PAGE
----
The recently imposed smoking ban on many commercial flights...


WASHINGTON -- The recently imposed smoking ban on many commercial flights has had one distinctly unhealthy side effect -- it snuffed out the most popular method mechanics used to spot cracks in aircraft fuselages.

Up until April when the government banned lighting up on flights of two hours duration or less, mechanics could count on tell-tale build-up of nicotine around cracks as air escaped from the passenger cabin when the plane pressurized after lift-off.


The cracks, which often are not dangerous as long as they remain small and do not link up, generally were repaired when the plane went in for maintenance.

But with the smoking ban, the nicotine is gone on many types of aircraft used in shorter flights such as DC-9s and Boeing 727s and 737s, and mechanics must now rely on much closer visual inspections and in some cases electronic inspections to detect cracks.

Fuselage cracks, particularly in older craft, have become the subject of intense Federal Aviation Administration scrutiny since an Aloha Airlines 737 ripped open at 24,000 feet over Hawaii last month, killing a stewardess.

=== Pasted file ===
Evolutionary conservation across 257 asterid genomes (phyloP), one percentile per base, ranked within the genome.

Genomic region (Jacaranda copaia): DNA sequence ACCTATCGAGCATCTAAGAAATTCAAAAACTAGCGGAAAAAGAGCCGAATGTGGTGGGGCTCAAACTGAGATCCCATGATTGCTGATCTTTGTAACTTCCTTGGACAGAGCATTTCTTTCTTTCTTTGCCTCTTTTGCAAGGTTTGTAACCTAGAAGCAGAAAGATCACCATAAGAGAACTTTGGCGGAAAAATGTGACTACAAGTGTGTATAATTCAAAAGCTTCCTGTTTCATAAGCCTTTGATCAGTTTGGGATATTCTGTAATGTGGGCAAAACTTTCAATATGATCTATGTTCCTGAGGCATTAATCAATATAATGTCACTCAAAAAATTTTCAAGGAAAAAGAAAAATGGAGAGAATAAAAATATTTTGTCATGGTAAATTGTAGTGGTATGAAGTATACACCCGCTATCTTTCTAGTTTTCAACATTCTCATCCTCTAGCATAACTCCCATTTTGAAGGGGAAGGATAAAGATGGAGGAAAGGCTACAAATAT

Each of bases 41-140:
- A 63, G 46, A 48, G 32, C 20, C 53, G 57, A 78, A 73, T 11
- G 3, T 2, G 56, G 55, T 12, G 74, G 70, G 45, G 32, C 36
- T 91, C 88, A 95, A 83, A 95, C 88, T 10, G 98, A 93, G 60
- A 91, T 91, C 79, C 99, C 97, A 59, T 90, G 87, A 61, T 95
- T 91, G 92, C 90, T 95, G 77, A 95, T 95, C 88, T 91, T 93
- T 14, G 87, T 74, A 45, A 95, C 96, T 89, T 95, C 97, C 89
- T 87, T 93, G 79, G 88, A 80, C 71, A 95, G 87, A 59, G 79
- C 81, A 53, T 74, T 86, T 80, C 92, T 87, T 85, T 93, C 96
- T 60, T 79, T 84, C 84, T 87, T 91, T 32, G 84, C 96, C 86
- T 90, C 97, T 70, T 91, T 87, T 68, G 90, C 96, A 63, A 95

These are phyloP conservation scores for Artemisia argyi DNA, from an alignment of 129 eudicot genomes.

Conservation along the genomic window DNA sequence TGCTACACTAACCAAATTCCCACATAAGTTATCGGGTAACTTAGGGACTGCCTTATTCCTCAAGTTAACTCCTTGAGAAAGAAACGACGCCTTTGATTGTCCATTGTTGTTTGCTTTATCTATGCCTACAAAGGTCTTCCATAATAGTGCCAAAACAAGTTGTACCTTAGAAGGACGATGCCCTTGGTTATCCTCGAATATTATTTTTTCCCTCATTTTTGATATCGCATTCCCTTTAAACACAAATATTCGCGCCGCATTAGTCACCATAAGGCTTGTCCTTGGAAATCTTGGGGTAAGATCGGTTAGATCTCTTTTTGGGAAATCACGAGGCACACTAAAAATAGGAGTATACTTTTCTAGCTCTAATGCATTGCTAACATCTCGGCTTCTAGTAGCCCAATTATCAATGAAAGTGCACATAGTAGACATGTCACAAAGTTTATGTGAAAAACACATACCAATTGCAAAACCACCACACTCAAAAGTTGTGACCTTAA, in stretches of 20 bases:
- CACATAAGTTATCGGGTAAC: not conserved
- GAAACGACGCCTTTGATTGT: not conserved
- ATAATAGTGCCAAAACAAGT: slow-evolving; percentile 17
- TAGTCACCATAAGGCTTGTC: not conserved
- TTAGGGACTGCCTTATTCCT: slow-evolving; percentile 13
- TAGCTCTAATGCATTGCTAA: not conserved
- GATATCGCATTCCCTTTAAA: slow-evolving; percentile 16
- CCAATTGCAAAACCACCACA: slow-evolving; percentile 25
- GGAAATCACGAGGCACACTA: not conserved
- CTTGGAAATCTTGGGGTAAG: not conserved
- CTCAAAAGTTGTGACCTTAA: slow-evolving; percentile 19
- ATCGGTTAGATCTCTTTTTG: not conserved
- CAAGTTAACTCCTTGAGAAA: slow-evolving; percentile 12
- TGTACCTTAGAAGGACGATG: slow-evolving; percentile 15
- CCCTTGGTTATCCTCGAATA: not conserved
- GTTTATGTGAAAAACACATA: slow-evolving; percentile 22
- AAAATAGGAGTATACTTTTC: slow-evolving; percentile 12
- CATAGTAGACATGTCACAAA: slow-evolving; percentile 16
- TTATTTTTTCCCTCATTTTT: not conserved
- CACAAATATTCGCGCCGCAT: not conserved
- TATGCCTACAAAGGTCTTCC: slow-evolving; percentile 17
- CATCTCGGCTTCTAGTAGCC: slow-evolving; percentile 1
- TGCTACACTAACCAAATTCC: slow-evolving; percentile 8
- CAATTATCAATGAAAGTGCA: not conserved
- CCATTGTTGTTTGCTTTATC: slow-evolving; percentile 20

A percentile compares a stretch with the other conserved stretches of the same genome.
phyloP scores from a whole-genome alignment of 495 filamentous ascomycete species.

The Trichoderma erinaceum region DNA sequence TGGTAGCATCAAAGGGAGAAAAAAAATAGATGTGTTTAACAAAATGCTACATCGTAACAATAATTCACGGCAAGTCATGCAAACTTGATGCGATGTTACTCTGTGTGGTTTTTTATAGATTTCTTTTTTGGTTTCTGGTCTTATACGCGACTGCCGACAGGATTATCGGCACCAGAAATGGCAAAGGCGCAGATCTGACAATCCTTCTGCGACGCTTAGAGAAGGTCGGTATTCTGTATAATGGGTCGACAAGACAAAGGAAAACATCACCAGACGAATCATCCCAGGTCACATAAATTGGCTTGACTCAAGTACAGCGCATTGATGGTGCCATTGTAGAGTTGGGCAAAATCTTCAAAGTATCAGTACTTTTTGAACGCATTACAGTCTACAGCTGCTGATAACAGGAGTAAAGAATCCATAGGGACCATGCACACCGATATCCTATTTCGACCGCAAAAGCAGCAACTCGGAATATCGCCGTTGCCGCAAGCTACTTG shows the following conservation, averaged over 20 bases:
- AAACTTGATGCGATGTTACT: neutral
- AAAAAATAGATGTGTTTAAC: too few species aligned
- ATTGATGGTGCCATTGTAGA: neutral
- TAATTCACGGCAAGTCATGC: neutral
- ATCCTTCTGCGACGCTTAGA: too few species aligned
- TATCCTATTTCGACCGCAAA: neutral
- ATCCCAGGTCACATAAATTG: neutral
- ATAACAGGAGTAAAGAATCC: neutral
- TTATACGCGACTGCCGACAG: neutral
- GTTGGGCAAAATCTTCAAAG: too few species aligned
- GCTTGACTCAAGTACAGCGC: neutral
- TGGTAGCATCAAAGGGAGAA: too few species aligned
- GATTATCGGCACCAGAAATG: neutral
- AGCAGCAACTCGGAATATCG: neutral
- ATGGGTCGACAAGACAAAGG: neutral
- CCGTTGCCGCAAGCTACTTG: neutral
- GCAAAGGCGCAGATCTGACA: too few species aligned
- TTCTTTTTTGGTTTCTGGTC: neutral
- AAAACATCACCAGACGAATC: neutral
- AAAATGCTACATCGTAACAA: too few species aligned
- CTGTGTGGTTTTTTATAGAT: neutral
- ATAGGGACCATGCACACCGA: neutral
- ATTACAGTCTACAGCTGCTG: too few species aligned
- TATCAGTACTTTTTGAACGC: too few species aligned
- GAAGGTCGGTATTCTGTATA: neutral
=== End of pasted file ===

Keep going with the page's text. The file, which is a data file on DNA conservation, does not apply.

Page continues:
In the wake of that accident, the FAA ordered visual inspections of all Boeing 737s with more than 30,000 takeoffs and landings and electronic inspections of those with more than 50,000 takeoffs and landings.


Those inspections have revealed a number of previously undetected cracks that, if not fixed, could lead to the kind of structural failure that occurred in the Aloha accident, the agency said earlier this week.

As a result, the FAA proposed permanent rules that would require airlines to conduct routine in-depth inspections of older Boeing 737s, including use of sophisticated electronic detection devices.

Airlines could avoid conducting the expensive inspections by installing additional fasteners on fuselage joints to ensure against structural failures.

Despite the tough FAA action, some lawmakers in Congress have questioned the adequacy of detection procedures that up to recently have depended largely on nicotine stains.

Reps. Tom Lewis, R-Fla., and Dan Glickman, D-Kan., introduced legislation last week that would require the FAA to conduct extensive research into better detection equipment and systems.

'The easiest and most common way to detect leaks in the fuselage today is to look for tobacco smoke stains on the outside metal,' Lewis told his colleageus in introducing the bill. 'Not very reassuring, is it?'

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